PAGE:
Sad, I know. I had dreams of getting some serious blogging done while I was on vacation, but they all vanished in a haze of roadside attractions and chile rellenos. Instead, you get these tidbits:
- Steve Yegge says “the worst thing that can happen to a code base is size.” I don’t know why he had so much trouble with Eclipse — I’m looking at… find, find, wc, awk… just under 7000 classes and a million lines of code and it seems to work fine for me — but he’s got a point. At my last job, with about half that much code, we were able, just barely, to take our organically grown mess and decompose it into sensible layers and functional units, when a new choice of tools (WebLogic Workshop) forced us to, and it took half a dozen developers a month. If we tried it here, I wouldn’t be too suprised to see it take four.
- In the wake of the Javapolis closure discussions (notes forthcoming — no, really), Bruce Eckel thinks that “Once you bind yourself to backwards compatibility with anything, you must be prepared for your language to be corrupted as you add features. If Java is unwilling to break backwards compatibility, then it is inevitable that it will acquire both unproductive complexity and incomplete implementation of new features.” True dat. But up against it, well — did I mention a million lines of code? It seems like there’s an unsolved problem somewhere in there, about the evolution of large systems. (And no, Ben, switching to a job where everything is a small one-off consulting project isn’t always the answer. 🙂 )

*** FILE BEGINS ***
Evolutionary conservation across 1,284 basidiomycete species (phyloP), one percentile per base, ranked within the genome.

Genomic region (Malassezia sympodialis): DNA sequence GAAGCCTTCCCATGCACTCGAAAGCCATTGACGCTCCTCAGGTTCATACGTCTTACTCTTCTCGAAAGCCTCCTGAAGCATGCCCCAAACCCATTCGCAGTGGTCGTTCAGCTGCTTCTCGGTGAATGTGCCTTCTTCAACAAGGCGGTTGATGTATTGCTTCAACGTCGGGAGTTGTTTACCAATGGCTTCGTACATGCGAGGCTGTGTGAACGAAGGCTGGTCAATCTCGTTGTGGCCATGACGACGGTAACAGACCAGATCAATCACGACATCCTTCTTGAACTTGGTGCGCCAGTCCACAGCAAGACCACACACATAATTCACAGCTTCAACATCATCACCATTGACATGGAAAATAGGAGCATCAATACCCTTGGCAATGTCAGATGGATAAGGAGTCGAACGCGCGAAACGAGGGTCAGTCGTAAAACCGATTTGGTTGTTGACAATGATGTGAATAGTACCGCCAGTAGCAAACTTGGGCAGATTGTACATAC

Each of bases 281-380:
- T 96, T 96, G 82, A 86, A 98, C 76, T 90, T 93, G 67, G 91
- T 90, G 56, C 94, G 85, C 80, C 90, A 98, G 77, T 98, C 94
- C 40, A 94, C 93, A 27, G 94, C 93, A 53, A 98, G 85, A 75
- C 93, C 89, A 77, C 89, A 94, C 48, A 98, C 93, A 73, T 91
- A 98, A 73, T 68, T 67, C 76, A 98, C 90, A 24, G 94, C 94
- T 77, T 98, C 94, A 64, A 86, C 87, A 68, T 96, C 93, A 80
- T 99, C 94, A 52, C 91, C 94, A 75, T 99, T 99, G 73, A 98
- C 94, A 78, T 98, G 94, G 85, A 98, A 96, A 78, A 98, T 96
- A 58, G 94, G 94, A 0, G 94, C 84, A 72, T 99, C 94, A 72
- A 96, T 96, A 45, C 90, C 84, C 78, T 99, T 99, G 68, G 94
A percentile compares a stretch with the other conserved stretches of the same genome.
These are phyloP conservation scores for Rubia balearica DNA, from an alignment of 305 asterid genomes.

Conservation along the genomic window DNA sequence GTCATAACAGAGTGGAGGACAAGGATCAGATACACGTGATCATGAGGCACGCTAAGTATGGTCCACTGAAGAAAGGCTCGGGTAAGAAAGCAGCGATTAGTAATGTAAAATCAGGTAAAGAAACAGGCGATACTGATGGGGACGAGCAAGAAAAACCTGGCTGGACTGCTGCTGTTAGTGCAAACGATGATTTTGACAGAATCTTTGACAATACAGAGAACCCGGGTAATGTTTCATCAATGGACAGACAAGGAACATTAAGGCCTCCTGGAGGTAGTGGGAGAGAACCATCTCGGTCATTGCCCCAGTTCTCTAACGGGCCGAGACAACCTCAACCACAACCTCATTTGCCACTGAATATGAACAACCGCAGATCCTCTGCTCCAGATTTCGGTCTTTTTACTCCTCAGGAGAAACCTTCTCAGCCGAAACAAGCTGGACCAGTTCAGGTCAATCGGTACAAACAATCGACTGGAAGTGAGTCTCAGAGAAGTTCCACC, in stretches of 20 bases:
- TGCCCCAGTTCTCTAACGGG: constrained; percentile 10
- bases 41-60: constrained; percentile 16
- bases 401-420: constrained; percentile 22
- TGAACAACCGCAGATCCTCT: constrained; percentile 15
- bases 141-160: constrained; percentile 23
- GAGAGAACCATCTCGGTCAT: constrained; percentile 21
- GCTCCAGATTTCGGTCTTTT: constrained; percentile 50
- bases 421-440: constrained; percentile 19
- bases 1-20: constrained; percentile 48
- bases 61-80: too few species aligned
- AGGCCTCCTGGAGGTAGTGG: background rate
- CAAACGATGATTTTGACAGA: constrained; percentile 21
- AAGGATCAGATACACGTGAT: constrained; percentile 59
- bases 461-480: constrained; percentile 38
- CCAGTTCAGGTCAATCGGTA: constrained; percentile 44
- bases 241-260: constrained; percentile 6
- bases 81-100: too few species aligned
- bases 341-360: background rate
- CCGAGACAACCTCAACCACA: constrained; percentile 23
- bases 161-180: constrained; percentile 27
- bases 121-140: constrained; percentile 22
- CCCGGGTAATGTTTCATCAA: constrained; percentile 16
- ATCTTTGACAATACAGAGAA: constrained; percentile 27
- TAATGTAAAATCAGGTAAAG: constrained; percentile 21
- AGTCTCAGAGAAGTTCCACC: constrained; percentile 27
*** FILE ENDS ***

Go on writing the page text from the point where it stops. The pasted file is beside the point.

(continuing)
- Martin Fowler finds that clients (as in, customers) can’t be trusted to keep the test bar green. Maybe ThoughtWorks ought to write it into their contracts that they’ll charge for the time it takes to get the bar green again before making any enhancements.
- Tim Bray has some thoughts on providing wireless at conferences. Javapolis was my first experience with a fully (rather flakily, especially when two thousand people would all simultaneously leave a session and start checking email, but) wifi-enabled conference, and overall I agree with Bray that it’s a big plus. This isn’t school; your audience doesn’t have to be here, and if you can’t keep them interested, you shouldn’t be speaking. Mostly I wish I’d screwed around more during the conference, not less — maybe I’d have discovered in time to ask James Ward about it that FlexBuilder (contra the Flex docs) doesn’t let you assign to a
constfield in the constructor.